Aquincum was an ancient city, situated on the northeastern borders of the Pannonia province within the Roman Empire. The ruins of the city can be found today in Budapest. It is believed that Marcus Aurelius may have written at least part of his book Meditations at Aquincum.

It was originally settled by the Eravisci, a Celtic tribe. Aquincum served as a military base (castrum), having been part of the Roman border protection system called limes. Around AD 41-54, a 500-strong cavalry unit arrived, and a Roman legion of 6,000 men was stationed here by AD 89. The city gradually grew around the fortress, and after Pannonia was reorganised by the Romans in AD 106, Aquincum became the capital city of Pannonia Inferior. The city had around 30,000 to 40,000 inhabitants by the end of the 2nd century, and covered a significant part of the area today known as the Óbuda district within Budapest. Ruins from the old Roman settlement can be seen in other parts of Budapest as well, notably Contra-Aquincum. These Roman structures were, during the 2nd and 3rd century AD, the heart of the commercial life of the Pannonia province. The excavations show evidence of the lifestyle of this period. The most important monuments in Aquincum are the two amphitheaters the Aquincum Civil Amphitheatre and the Aquincum Military Amphitheatre built in the 1st century AD.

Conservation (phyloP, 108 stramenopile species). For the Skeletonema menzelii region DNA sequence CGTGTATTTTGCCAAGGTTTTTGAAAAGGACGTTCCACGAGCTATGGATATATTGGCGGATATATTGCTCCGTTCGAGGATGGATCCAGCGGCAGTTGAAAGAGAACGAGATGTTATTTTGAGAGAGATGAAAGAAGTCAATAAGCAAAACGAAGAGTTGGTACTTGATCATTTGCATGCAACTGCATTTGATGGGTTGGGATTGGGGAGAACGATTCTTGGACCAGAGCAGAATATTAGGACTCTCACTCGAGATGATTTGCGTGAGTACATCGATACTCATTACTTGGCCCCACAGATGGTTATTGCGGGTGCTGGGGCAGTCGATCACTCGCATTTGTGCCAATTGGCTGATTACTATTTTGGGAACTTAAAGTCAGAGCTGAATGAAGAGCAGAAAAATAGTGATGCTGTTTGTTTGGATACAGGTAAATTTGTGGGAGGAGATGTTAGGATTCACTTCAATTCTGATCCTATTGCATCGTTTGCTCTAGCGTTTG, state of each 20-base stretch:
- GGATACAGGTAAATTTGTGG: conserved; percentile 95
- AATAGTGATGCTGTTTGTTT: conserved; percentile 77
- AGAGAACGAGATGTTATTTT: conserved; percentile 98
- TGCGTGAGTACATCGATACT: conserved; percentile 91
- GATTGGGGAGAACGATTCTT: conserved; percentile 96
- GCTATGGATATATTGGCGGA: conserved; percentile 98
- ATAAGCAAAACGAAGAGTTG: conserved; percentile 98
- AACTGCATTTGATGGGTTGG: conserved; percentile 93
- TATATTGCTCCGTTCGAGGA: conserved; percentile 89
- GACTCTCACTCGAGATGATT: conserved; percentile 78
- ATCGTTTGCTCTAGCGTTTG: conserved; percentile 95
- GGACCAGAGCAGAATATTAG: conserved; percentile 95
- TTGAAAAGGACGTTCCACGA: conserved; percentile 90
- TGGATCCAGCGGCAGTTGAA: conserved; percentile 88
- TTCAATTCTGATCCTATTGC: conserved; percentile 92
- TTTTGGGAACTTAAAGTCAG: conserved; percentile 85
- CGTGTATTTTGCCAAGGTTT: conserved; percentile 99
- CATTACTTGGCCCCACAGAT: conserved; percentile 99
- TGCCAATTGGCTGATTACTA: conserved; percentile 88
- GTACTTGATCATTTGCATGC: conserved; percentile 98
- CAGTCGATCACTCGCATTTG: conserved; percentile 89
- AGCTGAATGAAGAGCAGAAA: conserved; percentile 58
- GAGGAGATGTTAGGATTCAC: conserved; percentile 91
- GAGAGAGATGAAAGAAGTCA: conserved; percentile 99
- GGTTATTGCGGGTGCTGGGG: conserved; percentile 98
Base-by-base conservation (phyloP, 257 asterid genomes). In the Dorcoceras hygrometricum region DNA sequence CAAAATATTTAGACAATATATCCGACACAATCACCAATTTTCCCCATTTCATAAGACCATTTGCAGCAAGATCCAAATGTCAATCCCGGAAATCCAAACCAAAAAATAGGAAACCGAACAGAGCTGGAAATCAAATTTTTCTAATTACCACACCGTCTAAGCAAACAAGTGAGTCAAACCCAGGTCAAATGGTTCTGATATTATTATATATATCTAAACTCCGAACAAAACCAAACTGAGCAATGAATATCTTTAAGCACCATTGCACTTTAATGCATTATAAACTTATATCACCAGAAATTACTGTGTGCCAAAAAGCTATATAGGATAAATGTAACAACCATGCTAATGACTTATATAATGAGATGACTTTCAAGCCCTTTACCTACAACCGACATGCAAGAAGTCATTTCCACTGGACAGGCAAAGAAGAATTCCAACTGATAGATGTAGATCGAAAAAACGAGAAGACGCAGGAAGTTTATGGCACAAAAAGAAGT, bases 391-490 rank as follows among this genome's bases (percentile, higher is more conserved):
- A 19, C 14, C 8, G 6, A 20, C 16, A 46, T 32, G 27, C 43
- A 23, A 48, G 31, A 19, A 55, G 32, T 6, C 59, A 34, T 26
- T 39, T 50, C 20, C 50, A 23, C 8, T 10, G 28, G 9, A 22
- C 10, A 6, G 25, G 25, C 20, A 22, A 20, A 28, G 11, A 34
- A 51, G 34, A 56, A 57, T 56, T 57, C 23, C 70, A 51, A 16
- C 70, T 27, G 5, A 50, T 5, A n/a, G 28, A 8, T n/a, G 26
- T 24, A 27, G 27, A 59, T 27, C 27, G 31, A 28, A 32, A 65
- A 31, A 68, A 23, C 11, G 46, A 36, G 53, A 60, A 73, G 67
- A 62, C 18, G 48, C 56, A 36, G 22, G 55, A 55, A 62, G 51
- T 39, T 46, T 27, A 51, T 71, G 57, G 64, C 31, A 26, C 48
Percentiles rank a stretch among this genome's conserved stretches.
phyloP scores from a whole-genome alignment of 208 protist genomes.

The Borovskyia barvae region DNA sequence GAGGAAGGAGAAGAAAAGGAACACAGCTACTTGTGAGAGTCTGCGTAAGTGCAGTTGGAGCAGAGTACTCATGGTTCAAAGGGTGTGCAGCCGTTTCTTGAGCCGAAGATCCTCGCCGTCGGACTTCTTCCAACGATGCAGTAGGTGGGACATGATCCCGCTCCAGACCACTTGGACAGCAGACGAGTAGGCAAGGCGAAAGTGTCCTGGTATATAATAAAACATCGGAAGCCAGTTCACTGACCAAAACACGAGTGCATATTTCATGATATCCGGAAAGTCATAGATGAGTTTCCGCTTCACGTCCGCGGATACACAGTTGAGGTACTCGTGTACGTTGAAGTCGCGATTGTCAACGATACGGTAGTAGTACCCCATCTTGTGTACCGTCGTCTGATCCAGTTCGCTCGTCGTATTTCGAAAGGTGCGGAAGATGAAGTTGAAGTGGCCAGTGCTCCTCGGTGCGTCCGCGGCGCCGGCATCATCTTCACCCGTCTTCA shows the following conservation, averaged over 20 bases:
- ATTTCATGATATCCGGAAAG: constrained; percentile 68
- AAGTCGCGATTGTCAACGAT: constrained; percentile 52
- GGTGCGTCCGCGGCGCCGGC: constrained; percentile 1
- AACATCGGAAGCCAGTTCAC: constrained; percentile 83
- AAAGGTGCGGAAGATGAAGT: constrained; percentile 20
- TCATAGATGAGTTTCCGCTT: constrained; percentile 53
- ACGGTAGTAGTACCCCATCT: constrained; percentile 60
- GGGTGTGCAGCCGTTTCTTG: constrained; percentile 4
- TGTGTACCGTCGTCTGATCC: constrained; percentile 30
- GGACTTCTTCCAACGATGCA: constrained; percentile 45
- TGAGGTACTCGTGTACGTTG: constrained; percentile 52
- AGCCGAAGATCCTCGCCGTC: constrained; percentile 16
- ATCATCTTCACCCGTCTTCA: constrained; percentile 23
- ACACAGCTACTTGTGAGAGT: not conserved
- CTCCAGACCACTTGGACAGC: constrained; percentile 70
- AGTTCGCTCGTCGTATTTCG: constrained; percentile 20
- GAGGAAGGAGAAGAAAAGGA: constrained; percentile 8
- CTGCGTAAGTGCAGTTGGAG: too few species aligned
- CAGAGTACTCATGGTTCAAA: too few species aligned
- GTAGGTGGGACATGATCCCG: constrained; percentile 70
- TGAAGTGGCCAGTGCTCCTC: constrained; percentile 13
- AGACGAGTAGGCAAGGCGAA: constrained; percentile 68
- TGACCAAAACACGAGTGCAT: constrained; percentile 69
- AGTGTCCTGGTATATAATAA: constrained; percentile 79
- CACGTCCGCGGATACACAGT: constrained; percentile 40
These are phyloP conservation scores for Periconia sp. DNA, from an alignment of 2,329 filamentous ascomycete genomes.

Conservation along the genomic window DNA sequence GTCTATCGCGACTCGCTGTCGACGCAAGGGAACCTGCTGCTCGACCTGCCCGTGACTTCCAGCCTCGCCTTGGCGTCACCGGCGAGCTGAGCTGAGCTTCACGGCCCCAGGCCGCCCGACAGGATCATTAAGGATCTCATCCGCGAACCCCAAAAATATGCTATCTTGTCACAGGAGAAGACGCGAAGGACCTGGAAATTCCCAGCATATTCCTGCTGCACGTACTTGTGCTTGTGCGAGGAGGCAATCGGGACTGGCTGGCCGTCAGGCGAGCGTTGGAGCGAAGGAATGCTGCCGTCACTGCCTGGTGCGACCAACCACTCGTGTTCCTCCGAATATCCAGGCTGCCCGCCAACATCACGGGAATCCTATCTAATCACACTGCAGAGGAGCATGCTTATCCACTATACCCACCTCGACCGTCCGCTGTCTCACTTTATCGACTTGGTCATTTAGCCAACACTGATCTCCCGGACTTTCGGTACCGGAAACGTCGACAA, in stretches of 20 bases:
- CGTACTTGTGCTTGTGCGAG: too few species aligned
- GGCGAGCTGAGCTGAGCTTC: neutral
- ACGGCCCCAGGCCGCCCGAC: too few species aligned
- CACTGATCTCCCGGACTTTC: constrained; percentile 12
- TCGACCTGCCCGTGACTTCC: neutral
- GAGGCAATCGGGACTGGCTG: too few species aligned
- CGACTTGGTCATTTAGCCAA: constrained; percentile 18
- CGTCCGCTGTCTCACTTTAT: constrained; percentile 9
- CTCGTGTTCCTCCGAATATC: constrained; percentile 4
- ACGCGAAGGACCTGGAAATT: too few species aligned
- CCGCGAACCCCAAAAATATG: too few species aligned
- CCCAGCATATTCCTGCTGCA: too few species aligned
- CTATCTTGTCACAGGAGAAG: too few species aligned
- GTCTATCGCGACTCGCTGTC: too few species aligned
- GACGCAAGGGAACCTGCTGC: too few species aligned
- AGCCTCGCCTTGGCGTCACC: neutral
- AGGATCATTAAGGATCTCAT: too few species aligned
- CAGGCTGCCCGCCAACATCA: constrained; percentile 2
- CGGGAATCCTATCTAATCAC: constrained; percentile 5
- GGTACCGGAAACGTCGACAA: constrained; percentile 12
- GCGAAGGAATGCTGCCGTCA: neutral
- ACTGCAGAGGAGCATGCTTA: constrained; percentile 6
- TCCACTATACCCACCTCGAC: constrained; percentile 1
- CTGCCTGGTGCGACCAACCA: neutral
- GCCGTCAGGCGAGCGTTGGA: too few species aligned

People living in the settlement could enjoy the achievements of the Empire, like central heating in the houses, public baths, a Mithraeum and palaces, as well as two amphitheatres, the Aquincum Civil Amphitheater and the larger Aquincum Military Amphitheatre for gladiatorial combats and beast fights.

Many historic artifacts from the city now appear in the Aquincum Museum. The museum exhibits a reconstruction of the hydraulic system, Roman houses and paintings that have been recovered on site. The ruins of a three-level aqueduct have been discovered around the city.

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Founded: 41-89 AD
Category: Prehistoric and archaeological sites in Hungary

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4.5/5 (based on Google user reviews)

User Reviews

Elena Rücker (2 months ago)
The museum has an extension and beautiful new indoor section.
Claudiu (4 months ago)
It's free on Sunday
Matthias Haeusser (4 months ago)
Huge area, a lot to see, signs should be in Latin also so everybody can read them.
Renee Pucky (6 months ago)
Loved being able to learn more about the Roman empire at the Aquincum Museum. Always wanted too and very cool.
Joe M (7 months ago)
If you are in the area and have any interest about ancient Rome and their way of life, this settlement is the place to go. Very nice staff and self-tour. Give yourself some time to dive in and read the plaques about everything there. I spent about 6 hours and loved every minute. Bus is best way to get there.
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